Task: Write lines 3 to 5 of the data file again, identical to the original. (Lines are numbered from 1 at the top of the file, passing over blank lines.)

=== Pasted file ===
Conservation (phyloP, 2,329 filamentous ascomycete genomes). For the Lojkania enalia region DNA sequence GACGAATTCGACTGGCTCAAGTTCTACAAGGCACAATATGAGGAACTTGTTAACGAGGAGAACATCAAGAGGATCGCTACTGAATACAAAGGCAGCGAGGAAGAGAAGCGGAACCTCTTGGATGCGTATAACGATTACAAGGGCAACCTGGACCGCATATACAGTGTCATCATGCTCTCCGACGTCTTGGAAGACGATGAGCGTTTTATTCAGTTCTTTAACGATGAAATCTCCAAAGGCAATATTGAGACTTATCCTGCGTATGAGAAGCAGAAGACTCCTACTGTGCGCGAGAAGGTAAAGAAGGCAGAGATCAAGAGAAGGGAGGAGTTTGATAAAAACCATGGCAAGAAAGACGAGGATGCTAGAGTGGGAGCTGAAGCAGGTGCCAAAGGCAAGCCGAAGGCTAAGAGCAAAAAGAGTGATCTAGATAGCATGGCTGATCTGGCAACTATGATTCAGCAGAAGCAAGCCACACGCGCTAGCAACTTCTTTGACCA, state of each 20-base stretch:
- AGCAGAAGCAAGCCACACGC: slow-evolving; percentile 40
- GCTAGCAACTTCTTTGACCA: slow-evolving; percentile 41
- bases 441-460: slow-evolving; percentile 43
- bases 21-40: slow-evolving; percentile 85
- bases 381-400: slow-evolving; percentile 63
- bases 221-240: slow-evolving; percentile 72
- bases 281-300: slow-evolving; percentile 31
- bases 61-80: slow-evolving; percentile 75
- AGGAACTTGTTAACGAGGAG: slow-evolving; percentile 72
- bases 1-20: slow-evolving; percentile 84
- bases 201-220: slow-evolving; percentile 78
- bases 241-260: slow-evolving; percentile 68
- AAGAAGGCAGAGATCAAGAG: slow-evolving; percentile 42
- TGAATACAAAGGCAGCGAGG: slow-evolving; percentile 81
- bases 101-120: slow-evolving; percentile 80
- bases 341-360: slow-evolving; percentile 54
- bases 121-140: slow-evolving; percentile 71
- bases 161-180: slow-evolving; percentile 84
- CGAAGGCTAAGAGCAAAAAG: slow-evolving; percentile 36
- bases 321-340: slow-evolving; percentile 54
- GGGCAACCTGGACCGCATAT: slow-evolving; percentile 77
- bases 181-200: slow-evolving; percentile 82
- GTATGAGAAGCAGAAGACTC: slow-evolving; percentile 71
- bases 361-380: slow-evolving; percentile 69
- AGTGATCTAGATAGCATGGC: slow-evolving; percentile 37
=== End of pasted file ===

- GCTAGCAACTTCTTTGACCA: slow-evolving; percentile 41
- bases 441-460: slow-evolving; percentile 43
- bases 21-40: slow-evolving; percentile 85